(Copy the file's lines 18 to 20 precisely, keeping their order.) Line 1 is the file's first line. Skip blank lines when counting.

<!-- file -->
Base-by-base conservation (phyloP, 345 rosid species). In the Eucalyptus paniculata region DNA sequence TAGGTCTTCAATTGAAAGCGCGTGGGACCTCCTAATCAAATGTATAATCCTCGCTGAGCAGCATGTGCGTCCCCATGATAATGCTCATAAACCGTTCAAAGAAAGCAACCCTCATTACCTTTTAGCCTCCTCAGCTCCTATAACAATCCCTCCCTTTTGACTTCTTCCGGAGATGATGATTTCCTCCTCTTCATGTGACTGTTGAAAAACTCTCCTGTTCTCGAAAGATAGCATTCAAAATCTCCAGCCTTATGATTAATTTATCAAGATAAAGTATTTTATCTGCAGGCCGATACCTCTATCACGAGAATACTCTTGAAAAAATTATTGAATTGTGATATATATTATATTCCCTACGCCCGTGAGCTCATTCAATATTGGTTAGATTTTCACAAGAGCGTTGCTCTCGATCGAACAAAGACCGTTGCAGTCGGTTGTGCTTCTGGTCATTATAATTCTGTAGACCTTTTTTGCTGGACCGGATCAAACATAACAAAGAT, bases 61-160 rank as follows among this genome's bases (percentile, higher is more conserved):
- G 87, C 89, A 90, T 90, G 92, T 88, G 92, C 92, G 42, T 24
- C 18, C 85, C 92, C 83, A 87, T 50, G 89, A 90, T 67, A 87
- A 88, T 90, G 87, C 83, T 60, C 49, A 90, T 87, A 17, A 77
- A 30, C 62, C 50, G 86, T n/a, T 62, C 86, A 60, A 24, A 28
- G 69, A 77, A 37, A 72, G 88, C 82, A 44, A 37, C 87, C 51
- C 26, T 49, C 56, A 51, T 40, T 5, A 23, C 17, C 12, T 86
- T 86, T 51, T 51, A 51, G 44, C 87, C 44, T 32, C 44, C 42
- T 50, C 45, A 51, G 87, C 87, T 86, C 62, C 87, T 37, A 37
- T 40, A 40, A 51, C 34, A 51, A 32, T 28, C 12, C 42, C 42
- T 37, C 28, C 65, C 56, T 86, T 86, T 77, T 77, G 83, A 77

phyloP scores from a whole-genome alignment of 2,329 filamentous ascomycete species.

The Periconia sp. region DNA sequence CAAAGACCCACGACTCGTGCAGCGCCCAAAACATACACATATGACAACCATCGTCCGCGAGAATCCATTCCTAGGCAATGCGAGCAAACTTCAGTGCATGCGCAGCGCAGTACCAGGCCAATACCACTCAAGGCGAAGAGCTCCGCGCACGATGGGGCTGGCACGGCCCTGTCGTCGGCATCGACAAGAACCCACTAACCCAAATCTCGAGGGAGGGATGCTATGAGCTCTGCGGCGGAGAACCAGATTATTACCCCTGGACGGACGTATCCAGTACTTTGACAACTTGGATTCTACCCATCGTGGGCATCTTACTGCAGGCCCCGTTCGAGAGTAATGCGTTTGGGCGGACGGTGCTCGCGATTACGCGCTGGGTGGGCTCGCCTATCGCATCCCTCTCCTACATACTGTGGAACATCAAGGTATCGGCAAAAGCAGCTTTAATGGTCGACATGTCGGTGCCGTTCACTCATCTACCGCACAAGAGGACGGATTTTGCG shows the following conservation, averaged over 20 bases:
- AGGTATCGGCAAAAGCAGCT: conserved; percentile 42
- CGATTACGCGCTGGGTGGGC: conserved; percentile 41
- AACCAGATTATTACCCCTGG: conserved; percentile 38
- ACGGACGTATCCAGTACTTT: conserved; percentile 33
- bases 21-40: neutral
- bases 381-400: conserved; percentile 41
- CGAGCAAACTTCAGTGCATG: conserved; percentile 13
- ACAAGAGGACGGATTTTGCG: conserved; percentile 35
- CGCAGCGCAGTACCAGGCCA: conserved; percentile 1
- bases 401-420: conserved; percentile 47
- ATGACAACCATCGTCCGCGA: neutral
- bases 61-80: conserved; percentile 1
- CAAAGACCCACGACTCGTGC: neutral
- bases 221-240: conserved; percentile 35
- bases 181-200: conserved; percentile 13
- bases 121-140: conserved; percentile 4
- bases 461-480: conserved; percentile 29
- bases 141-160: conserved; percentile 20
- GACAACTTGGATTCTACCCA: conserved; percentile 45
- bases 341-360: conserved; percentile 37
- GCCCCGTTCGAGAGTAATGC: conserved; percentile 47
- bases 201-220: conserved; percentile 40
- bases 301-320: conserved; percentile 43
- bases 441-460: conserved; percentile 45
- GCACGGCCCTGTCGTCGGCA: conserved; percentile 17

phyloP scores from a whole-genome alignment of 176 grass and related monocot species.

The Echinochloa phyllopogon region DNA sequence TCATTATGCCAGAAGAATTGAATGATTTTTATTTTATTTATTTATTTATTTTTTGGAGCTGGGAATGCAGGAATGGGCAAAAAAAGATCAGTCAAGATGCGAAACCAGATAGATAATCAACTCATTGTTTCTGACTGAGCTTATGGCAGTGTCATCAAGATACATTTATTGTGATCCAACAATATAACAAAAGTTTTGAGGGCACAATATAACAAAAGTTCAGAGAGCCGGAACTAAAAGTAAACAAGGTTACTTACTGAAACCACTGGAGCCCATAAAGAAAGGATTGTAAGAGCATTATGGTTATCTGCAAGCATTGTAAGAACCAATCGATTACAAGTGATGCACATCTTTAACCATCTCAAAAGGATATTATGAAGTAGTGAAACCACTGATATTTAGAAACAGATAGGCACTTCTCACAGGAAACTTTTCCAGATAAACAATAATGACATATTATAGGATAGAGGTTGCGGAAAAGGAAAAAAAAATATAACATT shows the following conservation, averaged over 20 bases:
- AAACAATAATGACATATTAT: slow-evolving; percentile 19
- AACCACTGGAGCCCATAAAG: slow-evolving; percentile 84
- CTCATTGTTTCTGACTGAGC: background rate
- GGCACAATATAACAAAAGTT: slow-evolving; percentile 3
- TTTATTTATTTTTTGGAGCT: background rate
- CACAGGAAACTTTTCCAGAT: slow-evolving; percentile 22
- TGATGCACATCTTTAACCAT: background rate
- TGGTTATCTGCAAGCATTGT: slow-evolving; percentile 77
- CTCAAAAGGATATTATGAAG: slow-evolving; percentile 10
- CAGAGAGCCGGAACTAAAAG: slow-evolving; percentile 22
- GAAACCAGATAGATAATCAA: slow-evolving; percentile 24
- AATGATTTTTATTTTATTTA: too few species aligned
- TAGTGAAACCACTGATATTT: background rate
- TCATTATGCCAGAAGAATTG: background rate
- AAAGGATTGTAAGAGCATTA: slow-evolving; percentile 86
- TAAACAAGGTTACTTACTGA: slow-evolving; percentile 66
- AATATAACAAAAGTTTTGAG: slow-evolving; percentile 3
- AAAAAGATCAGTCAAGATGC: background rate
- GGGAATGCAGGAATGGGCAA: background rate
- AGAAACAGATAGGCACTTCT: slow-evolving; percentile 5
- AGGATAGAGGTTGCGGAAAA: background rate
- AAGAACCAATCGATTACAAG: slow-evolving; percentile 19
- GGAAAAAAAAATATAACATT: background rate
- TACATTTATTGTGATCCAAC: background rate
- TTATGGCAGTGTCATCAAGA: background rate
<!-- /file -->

- bases 21-40: neutral
- bases 381-400: conserved; percentile 41
- CGAGCAAACTTCAGTGCATG: conserved; percentile 13